With oil inventories still bloated, OPEC ministers are signaling not to expect any changes to their production cut agreement when a monitoring committee meets Sunday, despite the recent run-up in prices that has given momentum to forecasts of a US shale resurgence.
The rapid rise to about $70/b — 10% higher since OPEC’s November 30 meeting — “was not expected, quite frankly,” Nigerian oil minister Emmanuel Kachikwu said Saturday at an Atlantic Council energy forum in Abu Dhabi, though he said it was “fantastic.”
OPEC would now aim to “try and protect” current price levels, he said, though the primary focus is to foster a balance between encouraging companies to invest in oil development, while not blunting global economic growth.
“The resolve is to have a reasonable figure that allows investment and at the same time allows consumers some number that allows them to be comfortable to be good consumers,” Kachikwu said. “That number is somewhere in the $60s.”
As such, he said he would be in favor of “no action, really,” when the monitoring committee meets in Oman to review the deal and assess market conditions.
“Right now, the fundamentals are still the same,” he said. “We shouldn’t get too bullish or excited yet. Things can change overnight.”UAE Energy Minister Suhail al-Mazrouei, speaking at the same event, noted that inventories are still some 100 million barrels above the targeted five-year average and that the market was “still correcting itself.”
“My expectation is to stay the course,” said Mazrouei, who assumed the rotating OPEC presidency this year. “We will meet in Oman next week and take a look. I’m not expecting us to make some changes because of a week or month” of data.
The deal calls on OPEC and 10 non-OPEC countries led by Russia to cut a combined 1.8 million b/d through the end of 2018, as the producer nations seek price stability.
But oil prices are hovering near three-year highs, and the US oil rig count in the past week increased 10 to 752, the biggest rise since June, according to service company Baker Hughes. The US Energy Information Administration on Tuesday forecast that US production would average 10.3 million b/d this year, a 400,000 b/d upward revision from December’s projection.
With ICE Brent futures prices having increased more than 50% from their 2017 low in June, Iranian oil minister Bijan Zangeneh on Tuesday warned of overshooting, saying that “OPEC members are not much keen on seeing oil prices rising too much above $60/b because of shale.”OPEC is facing some potential supply challenges ahead, however.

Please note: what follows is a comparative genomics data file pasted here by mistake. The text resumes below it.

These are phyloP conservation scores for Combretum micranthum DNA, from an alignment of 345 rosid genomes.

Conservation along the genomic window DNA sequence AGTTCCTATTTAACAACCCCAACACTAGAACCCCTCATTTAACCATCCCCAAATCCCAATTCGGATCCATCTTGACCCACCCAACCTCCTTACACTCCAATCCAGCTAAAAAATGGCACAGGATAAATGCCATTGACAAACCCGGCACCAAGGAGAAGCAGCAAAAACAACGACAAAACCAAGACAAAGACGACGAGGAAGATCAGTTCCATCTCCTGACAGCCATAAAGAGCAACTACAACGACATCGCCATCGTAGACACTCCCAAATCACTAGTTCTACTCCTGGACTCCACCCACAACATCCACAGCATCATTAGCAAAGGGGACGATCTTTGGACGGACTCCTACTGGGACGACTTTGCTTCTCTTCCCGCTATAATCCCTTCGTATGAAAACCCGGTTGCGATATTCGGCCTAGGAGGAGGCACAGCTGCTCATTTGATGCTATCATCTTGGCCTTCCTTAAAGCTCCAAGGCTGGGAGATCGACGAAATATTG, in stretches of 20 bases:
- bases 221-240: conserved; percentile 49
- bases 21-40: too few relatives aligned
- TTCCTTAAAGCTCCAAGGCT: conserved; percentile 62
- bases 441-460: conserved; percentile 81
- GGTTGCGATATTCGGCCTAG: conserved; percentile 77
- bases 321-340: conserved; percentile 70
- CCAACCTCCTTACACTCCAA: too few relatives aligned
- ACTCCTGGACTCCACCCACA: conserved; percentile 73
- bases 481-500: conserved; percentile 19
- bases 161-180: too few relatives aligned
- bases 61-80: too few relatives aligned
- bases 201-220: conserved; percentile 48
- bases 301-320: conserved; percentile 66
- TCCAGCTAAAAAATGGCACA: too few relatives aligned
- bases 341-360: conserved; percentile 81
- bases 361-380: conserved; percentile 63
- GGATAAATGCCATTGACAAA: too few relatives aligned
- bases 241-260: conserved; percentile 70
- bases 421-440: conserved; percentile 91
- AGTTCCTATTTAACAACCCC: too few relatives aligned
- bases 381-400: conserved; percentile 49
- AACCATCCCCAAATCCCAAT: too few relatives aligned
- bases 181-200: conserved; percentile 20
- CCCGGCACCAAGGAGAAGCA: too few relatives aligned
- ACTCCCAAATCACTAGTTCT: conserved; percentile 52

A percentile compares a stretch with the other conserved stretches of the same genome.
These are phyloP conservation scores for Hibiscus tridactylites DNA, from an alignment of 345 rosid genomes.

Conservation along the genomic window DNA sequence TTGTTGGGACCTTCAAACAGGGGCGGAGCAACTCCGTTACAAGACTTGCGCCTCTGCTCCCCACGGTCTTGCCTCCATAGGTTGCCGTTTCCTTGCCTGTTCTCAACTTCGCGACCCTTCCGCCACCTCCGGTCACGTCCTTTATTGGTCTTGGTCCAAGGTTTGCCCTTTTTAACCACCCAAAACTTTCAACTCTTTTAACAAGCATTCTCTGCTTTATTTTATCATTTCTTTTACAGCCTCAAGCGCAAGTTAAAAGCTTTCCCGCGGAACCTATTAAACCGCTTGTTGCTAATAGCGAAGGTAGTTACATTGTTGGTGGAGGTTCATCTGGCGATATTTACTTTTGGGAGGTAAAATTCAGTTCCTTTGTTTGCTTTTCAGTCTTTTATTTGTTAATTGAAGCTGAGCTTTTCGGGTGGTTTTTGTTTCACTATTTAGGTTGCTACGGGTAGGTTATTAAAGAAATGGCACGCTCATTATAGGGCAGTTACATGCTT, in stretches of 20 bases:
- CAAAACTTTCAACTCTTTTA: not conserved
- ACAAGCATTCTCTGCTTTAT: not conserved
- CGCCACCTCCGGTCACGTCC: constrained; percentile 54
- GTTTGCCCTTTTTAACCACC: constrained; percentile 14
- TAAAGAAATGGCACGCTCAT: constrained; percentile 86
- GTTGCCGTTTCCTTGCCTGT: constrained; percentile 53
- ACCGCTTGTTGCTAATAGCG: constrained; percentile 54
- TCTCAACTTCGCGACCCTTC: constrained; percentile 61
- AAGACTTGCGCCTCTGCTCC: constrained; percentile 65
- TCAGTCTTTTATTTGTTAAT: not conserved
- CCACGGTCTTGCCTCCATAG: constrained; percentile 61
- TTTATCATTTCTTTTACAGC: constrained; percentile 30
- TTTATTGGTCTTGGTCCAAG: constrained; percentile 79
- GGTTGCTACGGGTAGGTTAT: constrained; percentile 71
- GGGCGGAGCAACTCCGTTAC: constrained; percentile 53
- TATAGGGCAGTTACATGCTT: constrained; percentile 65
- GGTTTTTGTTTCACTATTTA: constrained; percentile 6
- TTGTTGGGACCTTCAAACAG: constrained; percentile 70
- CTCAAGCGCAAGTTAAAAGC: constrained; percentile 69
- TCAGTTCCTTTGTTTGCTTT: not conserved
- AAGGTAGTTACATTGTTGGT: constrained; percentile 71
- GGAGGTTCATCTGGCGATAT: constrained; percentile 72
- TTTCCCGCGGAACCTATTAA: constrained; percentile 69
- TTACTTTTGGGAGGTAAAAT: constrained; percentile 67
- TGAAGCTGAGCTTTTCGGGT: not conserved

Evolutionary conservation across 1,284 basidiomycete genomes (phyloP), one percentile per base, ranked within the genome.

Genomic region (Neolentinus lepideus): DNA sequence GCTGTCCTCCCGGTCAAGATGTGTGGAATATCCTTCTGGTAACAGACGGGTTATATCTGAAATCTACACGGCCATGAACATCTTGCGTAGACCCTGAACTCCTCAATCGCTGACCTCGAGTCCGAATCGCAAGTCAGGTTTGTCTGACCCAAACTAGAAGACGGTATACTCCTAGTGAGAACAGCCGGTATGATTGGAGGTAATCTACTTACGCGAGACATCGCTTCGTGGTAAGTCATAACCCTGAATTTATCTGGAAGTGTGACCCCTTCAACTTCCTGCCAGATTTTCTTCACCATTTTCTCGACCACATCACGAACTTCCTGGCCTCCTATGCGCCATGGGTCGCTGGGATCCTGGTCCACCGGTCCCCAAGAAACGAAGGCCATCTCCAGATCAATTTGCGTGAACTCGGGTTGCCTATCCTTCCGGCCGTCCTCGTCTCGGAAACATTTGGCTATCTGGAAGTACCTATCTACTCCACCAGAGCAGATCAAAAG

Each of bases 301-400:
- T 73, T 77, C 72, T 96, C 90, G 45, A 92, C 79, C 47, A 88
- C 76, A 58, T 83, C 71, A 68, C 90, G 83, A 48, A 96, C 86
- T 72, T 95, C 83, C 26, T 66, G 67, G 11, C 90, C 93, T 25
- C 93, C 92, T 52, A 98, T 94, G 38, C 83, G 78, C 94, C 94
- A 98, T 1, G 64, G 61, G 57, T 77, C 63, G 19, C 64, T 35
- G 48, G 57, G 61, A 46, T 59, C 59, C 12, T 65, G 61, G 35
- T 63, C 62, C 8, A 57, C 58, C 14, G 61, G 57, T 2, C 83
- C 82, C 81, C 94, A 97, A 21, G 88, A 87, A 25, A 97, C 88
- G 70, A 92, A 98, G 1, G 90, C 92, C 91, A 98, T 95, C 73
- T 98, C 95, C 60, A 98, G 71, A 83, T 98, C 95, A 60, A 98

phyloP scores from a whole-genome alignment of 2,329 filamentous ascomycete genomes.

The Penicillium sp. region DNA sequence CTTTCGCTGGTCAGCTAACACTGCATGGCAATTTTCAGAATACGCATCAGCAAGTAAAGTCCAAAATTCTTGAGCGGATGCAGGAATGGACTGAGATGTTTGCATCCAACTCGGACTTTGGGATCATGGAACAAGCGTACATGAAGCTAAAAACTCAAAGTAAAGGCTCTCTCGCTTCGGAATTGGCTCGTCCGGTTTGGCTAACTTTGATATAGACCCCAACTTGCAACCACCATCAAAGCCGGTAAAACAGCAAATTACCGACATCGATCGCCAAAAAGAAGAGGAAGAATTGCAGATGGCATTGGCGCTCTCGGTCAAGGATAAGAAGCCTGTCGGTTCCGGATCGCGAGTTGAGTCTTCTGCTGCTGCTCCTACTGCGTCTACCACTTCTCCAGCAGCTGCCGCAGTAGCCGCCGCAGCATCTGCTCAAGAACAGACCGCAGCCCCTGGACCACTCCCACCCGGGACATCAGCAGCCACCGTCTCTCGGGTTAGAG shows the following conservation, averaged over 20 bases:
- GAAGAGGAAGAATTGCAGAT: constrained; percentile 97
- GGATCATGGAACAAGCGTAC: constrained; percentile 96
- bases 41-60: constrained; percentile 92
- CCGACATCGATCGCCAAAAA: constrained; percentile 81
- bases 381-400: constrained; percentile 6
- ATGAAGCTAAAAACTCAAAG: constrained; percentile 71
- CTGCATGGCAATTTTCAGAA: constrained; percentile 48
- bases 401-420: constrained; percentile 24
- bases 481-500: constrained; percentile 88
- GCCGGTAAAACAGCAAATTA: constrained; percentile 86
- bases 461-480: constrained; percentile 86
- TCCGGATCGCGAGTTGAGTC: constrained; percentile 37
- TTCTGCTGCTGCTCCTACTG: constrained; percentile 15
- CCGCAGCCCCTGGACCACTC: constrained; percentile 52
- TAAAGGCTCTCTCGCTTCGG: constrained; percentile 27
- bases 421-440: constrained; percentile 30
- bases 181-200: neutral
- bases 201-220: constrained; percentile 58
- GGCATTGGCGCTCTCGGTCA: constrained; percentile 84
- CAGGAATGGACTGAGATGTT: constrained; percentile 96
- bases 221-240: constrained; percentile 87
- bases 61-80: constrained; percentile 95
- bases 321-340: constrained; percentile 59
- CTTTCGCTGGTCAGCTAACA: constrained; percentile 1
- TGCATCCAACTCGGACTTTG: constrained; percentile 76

Helima Croft, global head of commodity strategy with RBC Capital Markets, said that much of OPEC lacks the capacity to boost production significantly to take advantage of higher prices and compete for market share against growing US shale supplies.
Venezuela’s production has declined precipitously due to a severe economic crisis and mismanagement of state oil company PDVSA, with analysts seeing scant prospect of any near-term recovery.
Iran is also facing the prospects of renewed US sanctions on its oil sector. US President Donald Trump on Friday issued a 120-day waiver of the sanctions but warned that it would be his last such waiver, unless Congress and European allies fix what he says are severe flaws in the nuclear deal.
The EIA has estimated OPEC’s spare production capacity at 2.11 million b/d, all in the Middle East.
The International Energy Agency has a higher estimate, at 3.41 million b/d as of November. Of that, 2.23 million b/d is in Saudi Arabia, OPEC’s de facto leader whose energy minister, Khalid al-Falih, has pledged to maintain output discipline while the production cut agreement remains in effect through 2018.
Much of the rest of the IEA’s estimate of spare capacity rests in Saudi Arabia’s close Gulf allies, including Kuwait (230,000 b/d) and the UAE (300,000 b/d).
“This issue of cheating [on quotas] has been a bit overblown,” Croft said at the Atlantic Council event, which was webcast. “It’s a small number of countries that could really ramp up production.”
Mazrouei agreed and said there are “issues with so many countries in terms of will we see the same production or will we see a decline.” Compliance with the OPEC/non-OPEC cuts was 122% in November, and when the monitoring committee reviews the December numbers at Sunday’s meeting in Oman, he said he expects compliance to be even higher.
OPEC Secretary General Mohammed Barkindo said 2018 demand for crude could come in even stronger than the current 1.5 million b/d growth above 2017 levels that the secretariat is projecting. That would accommodate any growth in US shale supplies, while keeping prices elevated.
“Global economic growth hasn’t been this healthy since the last financial crisis,” he said.
–Herman Wang, email@example.com
–Edited by Maurice Geller, firstname.lastname@example.org